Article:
Troubled Apologies among Japan, Korea, and the United States
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Description: Whether it's the Vatican addressing its role in the Second World War or the United States atoning for its treatment of native Hawai'ian islanders, apologizing for history has become a standard feature of the international political scene. As Alexis Dudden makes clear, interrogating this process is crucial to understanding the value of the political apology to the state. When governments apologize for past crimes, they take away the substance of apology that victims originally wanted for themselves. They rob victims of the dignity they seek while affording the state a new means with which to legitimize itself.Examining the interplay between political apology and apologetic history, Dudden focuses on the problematic relationship binding Japanese imperialism, South Korean state building, and American power in Asia. She examines this history through diplomatic, cultural, and social considerations in the postwar era and argues that the process of apology has created a knot from which none of these countries can escape without undoing decades of mythmaking.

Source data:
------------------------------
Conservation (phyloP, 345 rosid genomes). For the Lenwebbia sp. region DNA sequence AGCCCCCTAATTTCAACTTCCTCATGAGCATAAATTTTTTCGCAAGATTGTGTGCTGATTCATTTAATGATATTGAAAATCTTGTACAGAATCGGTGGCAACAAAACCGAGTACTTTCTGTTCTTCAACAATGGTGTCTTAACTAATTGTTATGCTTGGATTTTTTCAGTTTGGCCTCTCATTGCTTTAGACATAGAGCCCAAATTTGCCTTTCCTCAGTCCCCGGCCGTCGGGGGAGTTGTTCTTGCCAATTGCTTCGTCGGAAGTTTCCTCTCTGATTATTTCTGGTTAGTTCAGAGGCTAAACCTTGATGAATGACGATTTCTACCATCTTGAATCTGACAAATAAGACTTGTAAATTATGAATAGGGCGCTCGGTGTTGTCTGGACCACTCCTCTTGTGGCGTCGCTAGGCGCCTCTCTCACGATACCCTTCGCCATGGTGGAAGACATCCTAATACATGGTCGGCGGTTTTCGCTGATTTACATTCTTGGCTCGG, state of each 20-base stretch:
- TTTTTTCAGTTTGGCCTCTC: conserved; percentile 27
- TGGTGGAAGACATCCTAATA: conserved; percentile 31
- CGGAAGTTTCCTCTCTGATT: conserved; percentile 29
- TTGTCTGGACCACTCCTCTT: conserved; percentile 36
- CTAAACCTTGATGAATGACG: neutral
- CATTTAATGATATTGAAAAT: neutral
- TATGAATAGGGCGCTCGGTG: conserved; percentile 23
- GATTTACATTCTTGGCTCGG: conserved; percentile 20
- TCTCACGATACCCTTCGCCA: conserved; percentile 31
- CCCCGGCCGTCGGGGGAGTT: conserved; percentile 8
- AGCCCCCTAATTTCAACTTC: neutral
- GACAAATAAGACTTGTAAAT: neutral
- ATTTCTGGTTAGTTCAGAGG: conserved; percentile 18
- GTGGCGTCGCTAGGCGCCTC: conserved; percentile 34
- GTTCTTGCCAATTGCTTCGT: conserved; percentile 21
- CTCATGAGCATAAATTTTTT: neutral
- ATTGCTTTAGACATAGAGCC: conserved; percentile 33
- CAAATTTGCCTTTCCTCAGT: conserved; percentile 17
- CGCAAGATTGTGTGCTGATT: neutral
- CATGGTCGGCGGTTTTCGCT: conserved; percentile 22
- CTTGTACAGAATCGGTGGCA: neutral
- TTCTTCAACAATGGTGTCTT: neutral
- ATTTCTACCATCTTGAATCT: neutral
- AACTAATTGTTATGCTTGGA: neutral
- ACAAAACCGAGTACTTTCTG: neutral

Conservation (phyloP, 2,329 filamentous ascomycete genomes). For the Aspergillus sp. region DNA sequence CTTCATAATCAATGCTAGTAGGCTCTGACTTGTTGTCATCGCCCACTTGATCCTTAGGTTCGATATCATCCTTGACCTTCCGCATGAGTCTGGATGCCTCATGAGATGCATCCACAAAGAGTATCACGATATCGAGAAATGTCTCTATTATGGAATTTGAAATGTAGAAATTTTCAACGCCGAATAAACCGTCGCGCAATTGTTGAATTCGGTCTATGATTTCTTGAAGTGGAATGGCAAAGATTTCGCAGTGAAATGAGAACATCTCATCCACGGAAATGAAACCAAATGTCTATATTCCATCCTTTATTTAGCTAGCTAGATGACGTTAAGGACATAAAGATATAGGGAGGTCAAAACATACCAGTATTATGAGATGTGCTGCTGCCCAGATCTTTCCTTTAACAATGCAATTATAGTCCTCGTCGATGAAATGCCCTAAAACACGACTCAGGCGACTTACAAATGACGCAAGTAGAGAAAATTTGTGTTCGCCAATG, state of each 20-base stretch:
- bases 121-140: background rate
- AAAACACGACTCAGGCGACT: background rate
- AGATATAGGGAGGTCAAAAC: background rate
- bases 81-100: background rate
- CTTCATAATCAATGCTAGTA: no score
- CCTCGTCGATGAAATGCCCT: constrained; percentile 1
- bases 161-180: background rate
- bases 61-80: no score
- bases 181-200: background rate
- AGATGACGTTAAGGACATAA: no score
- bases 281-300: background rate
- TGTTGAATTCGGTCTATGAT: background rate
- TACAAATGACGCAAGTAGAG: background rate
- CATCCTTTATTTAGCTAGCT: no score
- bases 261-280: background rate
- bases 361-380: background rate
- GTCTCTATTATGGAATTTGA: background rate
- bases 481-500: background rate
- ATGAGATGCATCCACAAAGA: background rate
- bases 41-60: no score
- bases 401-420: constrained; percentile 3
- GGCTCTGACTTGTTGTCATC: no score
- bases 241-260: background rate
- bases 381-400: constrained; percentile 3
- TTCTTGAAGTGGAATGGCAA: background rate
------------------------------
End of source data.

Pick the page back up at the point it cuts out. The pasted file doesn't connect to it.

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List price: $32.00
Copyright year: 2014
Publisher: Columbia University Press
Publication date: 4/15/2014
Size: 5.50" wide x 8.25" long x 0.50" tall
Alexis Dudden is associate professor of history at the University of Connecticut and director of humanitarian studies. She is the author of Japan's Colonization of Korea: Discourse and Power.